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Re: plant groupings
OK Roger, you've gotten me to bite on this one. Your comment
that crypts are usually referred to as slow growing, etc. is
likewise counter to my experience with Cryptocoryne petchii
and also Sagitarria subulata, once they get established in
"clumps". I further agree with your technique of initially
planting three or more individual plants within close proximity.
You mention one to two inches, but my best experience is at one
inch apart. The time required to form into a grouping is
accelerated the closer they are initially.
I have one 40G tank that is pretty much overrun by C. petchii
and S. subulata in this fashion. I have to severely thin out
both plants on a regular basis. My technique for thinning is
very similar to your description of controlling them within
a fixed area. I do find that if I remove too many plants at
one time, recovery takes much longer. However, once a critical
density of plants is reached, growth is explosive.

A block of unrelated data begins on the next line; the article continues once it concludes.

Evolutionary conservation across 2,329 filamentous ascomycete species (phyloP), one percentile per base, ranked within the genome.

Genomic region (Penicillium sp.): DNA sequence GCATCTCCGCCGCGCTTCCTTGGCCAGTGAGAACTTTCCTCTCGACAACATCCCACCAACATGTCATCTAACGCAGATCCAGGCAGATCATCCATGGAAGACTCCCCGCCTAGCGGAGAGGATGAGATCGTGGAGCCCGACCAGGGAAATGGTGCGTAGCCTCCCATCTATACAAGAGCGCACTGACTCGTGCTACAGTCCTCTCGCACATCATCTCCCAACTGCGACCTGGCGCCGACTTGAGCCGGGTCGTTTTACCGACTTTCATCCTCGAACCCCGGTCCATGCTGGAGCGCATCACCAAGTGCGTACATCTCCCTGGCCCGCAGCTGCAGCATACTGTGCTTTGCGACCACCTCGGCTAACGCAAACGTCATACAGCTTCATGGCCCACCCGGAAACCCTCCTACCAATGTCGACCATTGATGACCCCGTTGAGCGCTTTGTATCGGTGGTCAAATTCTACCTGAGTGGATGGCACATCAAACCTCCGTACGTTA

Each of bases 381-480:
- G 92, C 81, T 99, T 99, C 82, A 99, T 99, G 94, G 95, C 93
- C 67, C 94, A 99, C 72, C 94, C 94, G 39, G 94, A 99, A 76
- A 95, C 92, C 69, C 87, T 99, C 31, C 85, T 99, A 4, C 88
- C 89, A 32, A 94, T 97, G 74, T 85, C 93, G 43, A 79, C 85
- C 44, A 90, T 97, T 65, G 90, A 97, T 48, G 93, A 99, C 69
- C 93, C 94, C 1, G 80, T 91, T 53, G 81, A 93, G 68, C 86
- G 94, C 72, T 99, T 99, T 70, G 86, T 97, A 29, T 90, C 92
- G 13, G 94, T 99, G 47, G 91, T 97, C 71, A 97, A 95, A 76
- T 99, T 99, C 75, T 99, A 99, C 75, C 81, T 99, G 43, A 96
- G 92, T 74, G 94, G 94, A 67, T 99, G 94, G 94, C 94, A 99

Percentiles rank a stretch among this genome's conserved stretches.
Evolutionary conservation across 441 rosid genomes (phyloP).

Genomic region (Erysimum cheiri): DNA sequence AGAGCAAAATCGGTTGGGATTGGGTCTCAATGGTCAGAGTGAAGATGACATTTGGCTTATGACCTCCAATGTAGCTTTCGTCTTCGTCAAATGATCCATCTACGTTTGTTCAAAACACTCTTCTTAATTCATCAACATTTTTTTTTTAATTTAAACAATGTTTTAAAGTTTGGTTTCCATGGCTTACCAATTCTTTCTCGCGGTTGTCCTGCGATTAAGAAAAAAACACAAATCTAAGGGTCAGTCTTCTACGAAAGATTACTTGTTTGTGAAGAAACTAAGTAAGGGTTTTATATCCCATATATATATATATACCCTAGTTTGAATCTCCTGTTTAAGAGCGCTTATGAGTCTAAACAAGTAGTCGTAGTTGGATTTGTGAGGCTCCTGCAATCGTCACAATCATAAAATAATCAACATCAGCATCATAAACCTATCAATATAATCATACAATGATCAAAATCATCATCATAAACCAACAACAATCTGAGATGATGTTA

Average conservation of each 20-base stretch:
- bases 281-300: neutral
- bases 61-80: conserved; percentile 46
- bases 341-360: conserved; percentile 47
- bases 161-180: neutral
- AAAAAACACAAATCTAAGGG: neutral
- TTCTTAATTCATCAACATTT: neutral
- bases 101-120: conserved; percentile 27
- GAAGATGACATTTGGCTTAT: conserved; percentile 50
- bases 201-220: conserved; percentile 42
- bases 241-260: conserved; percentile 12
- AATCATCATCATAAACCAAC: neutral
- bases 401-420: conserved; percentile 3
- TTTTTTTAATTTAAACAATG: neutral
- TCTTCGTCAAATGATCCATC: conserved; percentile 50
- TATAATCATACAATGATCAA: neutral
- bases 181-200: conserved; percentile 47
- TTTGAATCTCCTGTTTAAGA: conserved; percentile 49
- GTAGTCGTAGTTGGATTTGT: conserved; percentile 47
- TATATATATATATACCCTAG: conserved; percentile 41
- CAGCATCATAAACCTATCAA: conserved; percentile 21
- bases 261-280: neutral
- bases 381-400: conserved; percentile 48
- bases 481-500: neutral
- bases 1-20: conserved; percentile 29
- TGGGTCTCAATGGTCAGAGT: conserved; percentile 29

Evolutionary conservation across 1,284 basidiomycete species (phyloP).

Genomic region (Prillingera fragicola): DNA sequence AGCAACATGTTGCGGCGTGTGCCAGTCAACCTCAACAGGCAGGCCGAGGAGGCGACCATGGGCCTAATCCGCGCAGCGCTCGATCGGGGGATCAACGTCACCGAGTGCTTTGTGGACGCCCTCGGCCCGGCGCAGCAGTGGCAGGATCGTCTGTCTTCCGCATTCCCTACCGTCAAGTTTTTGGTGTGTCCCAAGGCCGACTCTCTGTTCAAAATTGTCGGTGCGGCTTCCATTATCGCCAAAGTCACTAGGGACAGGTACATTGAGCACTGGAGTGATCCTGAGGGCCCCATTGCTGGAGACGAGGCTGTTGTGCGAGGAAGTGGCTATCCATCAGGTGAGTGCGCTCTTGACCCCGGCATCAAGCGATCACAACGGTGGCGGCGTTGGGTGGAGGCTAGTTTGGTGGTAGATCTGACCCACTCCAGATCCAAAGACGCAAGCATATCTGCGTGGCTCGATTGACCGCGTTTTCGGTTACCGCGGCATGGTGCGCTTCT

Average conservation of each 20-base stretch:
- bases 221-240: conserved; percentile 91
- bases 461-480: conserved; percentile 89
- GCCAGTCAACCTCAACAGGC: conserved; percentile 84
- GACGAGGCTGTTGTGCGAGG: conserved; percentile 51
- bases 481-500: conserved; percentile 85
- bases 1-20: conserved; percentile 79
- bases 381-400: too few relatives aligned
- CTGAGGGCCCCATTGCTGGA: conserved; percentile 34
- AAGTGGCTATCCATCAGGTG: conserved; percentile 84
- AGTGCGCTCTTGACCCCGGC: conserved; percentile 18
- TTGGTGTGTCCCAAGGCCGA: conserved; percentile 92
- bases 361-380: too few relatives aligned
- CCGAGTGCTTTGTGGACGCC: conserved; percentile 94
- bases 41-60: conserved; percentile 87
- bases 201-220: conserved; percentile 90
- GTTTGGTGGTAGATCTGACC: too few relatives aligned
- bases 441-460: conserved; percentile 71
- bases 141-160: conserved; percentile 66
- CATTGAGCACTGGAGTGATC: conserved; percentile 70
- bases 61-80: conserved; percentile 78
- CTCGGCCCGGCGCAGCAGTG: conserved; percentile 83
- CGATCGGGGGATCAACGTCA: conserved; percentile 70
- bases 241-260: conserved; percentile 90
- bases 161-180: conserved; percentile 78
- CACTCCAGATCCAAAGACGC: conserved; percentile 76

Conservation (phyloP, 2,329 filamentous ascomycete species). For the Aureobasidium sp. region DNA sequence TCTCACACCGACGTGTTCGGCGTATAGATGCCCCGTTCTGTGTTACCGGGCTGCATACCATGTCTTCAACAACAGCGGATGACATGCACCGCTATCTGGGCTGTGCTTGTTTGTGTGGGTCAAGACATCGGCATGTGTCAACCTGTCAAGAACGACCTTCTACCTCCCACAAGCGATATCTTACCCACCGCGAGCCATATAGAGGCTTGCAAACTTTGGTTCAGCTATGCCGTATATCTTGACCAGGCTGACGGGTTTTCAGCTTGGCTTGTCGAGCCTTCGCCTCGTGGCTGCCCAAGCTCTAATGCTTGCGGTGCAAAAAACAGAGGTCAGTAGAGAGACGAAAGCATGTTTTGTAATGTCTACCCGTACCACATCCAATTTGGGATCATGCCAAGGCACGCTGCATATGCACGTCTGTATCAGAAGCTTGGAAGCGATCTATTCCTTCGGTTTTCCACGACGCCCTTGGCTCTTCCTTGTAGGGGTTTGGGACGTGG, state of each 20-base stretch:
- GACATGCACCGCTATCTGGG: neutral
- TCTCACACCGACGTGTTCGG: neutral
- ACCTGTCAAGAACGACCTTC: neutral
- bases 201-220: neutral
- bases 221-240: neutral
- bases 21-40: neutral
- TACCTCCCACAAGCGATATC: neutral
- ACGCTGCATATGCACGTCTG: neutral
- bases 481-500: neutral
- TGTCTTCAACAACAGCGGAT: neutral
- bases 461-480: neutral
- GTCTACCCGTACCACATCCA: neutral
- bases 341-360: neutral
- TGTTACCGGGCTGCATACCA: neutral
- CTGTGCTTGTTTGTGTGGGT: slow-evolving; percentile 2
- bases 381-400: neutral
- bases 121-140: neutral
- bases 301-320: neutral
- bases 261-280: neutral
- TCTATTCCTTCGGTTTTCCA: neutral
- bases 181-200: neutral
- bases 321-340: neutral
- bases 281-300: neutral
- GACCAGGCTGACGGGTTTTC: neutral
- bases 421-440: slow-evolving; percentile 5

I have often wondered exactly what motivates this. I find this
only works when I initially establish the planting with three
or more seperate plants - not just a multi-plant runner of a
single plant. Overlapping of the different root systems seems
to be the factor the causes this phenomenon. I don't know if
each respective plant somehow detects that there is another
seperate plant within close proximity, and it therefore must
spread out to enhance it's survival ability (due to competition
for nutrients or other resources) or what. I have noticed that
when I don't start with "enough" initial plants, that a group
will often times never establish, and I will wind up with a
singular plant, or it will eventually die off (from loneliness???).
I have successfully spread my S. subulata and C. petchii to
other tanks using this technique. Your observations and techniques
are very similar to my experiences. I would be very interested
in a more scientifically based explanation of this behavior.
Eric Deese Columbus, Ohio
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